Parenting Is Not About Kids, It's About Parents
- Tuesday, October 16, 2007
It’s not you, it’s me.
—George Costanza, Seinfeld
The greatest thing you can do for your kids is learn to focus on yourself.
That statement might not make complete sense right now. It might, in fact, seem downright offensive. What? Turn the focus away from my children and onto myself? Isn’t that against all the rules?
No, it isn’t. I’m not proposing that you put your children last on the list. Far from it. What I am saying is that by focusing on yourself, you will have a healthier, happier relationship with your whole family.
You see, most of us have been operating with a faulty model of how to live in our relationships. That’s not to say our relationships are all faulty, but the model sure is. We’ve been operating with a model that says in order to have healthy relationships, we need to focus on meeting other people’s needs, trying to serve them and make them happy.
To even question such a model draws controversy, I know, but stay with me. By focusing on yourself, you will have a healthier, happier relationship with your whole family.
This book is going to talk about why this model is so faulty, particularly in our parent-child relationships. For now, there are a few simple things we should consider. First, it’s a given that there are things in this world we can control and things we cannot control. Now ask yourself this question: How smart is it to focus your energy on something you can’t do anything about, something you cannot control?
Answer: Not very.
Follow-up question: Which category do your kids fall into? In other words, are your children something you can control or something you cannot control? Here’s an even tougher question: Even if you could control your kids, should you? Is that what parenting is all about? And what if it’s not the kids who are out of control?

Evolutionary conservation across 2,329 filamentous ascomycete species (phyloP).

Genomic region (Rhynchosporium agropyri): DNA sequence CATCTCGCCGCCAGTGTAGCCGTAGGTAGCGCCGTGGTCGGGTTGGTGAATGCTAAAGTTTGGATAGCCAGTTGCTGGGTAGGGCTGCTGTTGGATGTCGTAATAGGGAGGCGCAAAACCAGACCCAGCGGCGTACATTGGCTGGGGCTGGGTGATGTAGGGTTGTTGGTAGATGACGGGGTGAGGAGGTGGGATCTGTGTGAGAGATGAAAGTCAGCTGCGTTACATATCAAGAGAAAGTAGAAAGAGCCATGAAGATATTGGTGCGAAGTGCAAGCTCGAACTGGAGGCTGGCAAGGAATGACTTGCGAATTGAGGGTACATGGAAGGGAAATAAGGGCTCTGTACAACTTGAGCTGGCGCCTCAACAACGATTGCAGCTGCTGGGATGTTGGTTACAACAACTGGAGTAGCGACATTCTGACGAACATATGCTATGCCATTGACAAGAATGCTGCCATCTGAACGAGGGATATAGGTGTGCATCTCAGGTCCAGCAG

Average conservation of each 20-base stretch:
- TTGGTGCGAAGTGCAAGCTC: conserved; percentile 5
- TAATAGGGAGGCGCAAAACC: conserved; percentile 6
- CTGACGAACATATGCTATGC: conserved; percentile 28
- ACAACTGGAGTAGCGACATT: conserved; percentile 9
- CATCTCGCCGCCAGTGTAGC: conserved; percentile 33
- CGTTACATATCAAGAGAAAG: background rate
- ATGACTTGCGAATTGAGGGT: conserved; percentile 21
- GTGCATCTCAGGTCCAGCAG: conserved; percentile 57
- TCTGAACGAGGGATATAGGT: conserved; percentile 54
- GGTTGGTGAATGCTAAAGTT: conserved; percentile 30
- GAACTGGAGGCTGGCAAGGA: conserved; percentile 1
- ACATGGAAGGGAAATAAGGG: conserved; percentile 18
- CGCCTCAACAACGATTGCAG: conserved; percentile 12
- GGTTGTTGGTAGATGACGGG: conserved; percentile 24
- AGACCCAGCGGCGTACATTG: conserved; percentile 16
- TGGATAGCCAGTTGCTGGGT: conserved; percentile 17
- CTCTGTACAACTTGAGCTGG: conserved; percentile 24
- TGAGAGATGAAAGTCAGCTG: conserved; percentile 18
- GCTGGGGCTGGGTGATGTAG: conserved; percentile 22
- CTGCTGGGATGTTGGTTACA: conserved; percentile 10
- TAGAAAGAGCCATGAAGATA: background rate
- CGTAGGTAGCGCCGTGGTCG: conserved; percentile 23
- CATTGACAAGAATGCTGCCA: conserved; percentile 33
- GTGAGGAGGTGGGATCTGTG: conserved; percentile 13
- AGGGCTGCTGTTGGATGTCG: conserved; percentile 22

A fundamental assertion of this book is that God wants us to parent our children the way he parents us. Think about how he relates to you. Does he constantly hover around you trying to make you completely comfortable? Is God some kind of control freak, pulling your strings and manipulating your every choice? Of course not! God is concerned about you, but he does not allow you to set his agenda. He always acts out of his own integrity. What would your relationships look like if you started to do the same?
Who’s Really Out of Control Here?
My kids, Hannah and Brandon, were four and two, and it was one of those Saturday mornings. My wife, Jenny, and I had stayed up way too late on Friday night, which guaranteed that our kids would get up way too early the next day. And so the weekend began with a lot of whining and crying and complaining—and the kids were upset as well.
So I decided, in my parenting expert wisdom, to get us all out of the house. Let’s go to Waffle House for breakfast.
Now the first Waffle House we walked into was just too full, but, thankfully, there is no shortage of Waffle Houses in suburban Atlanta. So, we piled back into the car, strapped our children into their car seats, quieted disappointed whines with promises of lots of maple syrup, and drove the hundred yards or so to a second Waffle House. And the line at the second one was just as long as the first.
There was no way we were getting the kids back into the car for another trip, however, so we decided to wait it out. Thankfully, the staff at this Waffle House were thinking—they had crayons and blank paper for the kids. My wife and I could even get in a little adult conversation. A win-win situation.
As if that weren’t enough, a sign caught my eye. If my children drew a picture, they were entitled to a paper Waffle House hat—just like the grill man wears—and a free waffle.
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